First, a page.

Comparison of intrathecal concentrations of acyclovir following epidural and intravenous administration in rats

Jae Hun Kim, Mi Kyoung Lee, Jung Eun Kim, Se Hee Kim, Sang Sik Choi

Research output: Contribution to journalArticle

Abstract

Background: Herpes zoster is a disease caused by reactivation of varicella-zoster virus in sensory cranial nerves and dorsal root ganglion. Our presumption was that epidural administration of acyclovir near the viral burden could be more advantageous than intravenous (IV) administration. The cerebrospinal fluid (CSF) concentration of acyclovir after epidural administration was determined to be higher than that after IV administration in rats. Objective: In this study, we tested the hypothesis that the concentration of acyclovir in CSF after epidural administration is higher than that achieved after IV administration in rats. Study Design: A randomized controlled animal trial. Methods: A total of 30 adult male Sprague-Dawley rats were used. The rats were randomly divided into 2 equal groups, epidural (Group Epi) and IV (Group IV) administration groups (n = 15). Group Epi was further subdivided into 3 groups according to acyclovir dosage; each group comprised 5 animals receiving injections at dosages of 0.3 mg, 0.6 mg, and 0.9 mg. Group IV was also subdivided into 3 groups receiving dosages of 3 mg, 6 mg, and 9 mg. We measured CSF and plasma acyclovir concentrations one hour after administration. Results: In Group Epi, the median plasma concentrations of acyclovir were lower than that in CSF (P < 0.05). In Group IV, the median plasma concentrations of acyclovir were significantly higher than that in CSF (P < 0.05). The CSF concentrations of acyclovir in Group Epi were significantly higher than that in Group IV (P < 0.05). The plasma concentrations of acyclovir in Group Epi were significantly lower than that in Group IV (P < 0.05). Limitations: There were no references of equivalent dosages of acyclovir between IV and epidural administration. However, it is obvious in this study that epidural administration of a low dose of acyclovir can more effectively increase its concentration in the intrathecal space than IV administration. Conclusions: Epidural administration of acyclovir provides superior drug concentrations in the intrathecal space compared to IV administration.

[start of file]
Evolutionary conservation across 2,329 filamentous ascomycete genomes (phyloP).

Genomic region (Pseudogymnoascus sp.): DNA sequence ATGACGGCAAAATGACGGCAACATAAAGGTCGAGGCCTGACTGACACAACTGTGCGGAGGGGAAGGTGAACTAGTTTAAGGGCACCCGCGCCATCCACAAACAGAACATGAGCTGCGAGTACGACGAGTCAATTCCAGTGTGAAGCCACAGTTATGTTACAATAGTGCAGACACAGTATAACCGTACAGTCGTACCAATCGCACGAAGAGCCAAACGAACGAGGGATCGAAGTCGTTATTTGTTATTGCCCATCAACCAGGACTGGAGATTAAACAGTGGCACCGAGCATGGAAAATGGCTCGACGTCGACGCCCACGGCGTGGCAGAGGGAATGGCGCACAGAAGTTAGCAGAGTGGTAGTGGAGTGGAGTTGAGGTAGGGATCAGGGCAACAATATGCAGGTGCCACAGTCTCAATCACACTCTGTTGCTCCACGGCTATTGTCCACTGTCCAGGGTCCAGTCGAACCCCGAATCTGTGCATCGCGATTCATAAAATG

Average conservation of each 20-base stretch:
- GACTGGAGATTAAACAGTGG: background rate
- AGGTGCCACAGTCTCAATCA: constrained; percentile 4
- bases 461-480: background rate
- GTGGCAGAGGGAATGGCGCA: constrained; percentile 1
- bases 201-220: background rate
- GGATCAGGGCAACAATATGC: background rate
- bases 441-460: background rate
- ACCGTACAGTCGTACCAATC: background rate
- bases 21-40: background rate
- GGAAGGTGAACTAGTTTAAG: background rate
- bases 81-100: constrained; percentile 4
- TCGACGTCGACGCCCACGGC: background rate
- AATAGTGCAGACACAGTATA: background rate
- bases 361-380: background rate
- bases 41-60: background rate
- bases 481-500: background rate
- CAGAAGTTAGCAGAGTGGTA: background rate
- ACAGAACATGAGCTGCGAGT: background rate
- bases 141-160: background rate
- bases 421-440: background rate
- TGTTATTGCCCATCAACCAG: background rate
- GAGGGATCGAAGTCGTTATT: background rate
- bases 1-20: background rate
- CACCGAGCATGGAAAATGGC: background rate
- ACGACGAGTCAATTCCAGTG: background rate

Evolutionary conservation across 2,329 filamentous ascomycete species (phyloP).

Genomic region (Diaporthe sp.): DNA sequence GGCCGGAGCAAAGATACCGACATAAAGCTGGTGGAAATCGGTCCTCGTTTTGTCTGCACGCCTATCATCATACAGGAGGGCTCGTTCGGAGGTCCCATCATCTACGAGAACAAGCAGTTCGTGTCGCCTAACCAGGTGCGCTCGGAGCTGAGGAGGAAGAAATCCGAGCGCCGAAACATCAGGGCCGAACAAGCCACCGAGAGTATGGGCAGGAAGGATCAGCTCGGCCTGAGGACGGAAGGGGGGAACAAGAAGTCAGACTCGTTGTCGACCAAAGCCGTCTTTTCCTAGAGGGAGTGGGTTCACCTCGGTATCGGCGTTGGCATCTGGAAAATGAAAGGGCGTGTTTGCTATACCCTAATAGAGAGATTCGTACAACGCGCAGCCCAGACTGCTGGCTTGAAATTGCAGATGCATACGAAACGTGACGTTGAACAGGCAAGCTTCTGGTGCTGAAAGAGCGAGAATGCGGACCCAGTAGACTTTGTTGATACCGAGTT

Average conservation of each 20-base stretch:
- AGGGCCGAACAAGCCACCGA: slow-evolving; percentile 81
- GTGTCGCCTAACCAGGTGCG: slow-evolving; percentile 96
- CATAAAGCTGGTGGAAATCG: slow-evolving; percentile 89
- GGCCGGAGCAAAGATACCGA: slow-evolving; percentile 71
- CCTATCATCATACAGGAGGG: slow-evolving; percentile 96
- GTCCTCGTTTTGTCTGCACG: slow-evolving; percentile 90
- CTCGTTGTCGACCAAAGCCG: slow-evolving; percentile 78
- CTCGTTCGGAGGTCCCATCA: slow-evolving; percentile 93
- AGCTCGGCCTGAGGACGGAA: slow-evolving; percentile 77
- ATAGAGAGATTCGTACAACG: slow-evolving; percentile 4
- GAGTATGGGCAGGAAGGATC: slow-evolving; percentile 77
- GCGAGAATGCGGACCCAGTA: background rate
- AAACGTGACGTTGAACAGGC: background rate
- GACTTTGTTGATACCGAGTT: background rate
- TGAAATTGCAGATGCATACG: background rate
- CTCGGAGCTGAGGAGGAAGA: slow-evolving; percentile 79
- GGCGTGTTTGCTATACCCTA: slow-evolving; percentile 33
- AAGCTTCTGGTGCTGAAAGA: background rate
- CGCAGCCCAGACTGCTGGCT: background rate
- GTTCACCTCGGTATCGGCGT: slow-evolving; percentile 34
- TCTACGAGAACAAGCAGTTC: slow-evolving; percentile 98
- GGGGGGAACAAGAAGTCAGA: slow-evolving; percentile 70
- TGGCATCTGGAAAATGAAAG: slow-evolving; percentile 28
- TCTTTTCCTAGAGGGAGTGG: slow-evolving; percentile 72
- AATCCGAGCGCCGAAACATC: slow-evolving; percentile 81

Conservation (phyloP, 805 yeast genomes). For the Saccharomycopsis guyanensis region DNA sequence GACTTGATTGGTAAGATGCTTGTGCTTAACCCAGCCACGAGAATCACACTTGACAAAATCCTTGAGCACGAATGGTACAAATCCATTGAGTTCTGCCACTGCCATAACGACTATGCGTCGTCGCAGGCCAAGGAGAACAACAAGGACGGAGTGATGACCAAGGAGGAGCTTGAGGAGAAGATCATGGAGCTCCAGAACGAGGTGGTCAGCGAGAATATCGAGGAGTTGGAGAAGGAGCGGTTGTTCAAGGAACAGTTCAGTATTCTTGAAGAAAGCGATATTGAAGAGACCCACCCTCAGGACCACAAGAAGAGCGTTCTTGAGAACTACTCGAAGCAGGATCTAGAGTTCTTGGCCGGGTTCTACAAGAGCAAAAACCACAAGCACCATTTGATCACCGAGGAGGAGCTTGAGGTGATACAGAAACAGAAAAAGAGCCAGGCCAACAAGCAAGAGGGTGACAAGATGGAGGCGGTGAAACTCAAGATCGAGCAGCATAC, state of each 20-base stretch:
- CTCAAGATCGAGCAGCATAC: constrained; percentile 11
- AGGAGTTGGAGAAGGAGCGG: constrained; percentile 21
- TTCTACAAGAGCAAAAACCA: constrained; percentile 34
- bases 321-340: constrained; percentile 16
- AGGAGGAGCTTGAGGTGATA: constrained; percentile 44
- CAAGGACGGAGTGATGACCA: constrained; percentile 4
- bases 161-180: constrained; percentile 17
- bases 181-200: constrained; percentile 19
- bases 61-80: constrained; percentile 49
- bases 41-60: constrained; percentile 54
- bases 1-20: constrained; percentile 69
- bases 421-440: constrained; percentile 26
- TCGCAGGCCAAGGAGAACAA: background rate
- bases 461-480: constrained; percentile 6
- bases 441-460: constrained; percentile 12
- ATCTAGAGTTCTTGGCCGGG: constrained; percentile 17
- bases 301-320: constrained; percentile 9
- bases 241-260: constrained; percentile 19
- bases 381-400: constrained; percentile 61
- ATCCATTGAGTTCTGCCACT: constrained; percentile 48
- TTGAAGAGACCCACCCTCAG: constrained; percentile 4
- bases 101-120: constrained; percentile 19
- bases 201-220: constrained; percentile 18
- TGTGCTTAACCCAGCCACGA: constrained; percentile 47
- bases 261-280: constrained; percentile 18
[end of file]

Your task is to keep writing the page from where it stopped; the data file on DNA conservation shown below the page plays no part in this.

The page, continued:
Original languageEnglish
Pages (from-to)E613-E619
JournalPain Physician
Volume19
Issue number4
Publication statusPublished - 2016 May 1

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Acyclovir
Intravenous Administration
Cerebrospinal Fluid
Human Herpesvirus 3
Cranial Nerves
Herpes Zoster
Spinal Ganglia
Viral Load
Sprague Dawley Rats
Randomized Controlled Trials

Keywords

  • Acyclovir
  • Epidural injection
  • Herpes zoster
  • Varicella zoster virus

ASJC Scopus subject areas

  • Anesthesiology and Pain Medicine

Cite this

Comparison of intrathecal concentrations of acyclovir following epidural and intravenous administration in rats. / Kim, Jae Hun; Lee, Mi Kyoung; Kim, Jung Eun; Kim, Se Hee; Choi, Sang Sik.

In: Pain Physician, Vol. 19, No. 4, 01.05.2016, p. E613-E619.

Research output: Contribution to journalArticle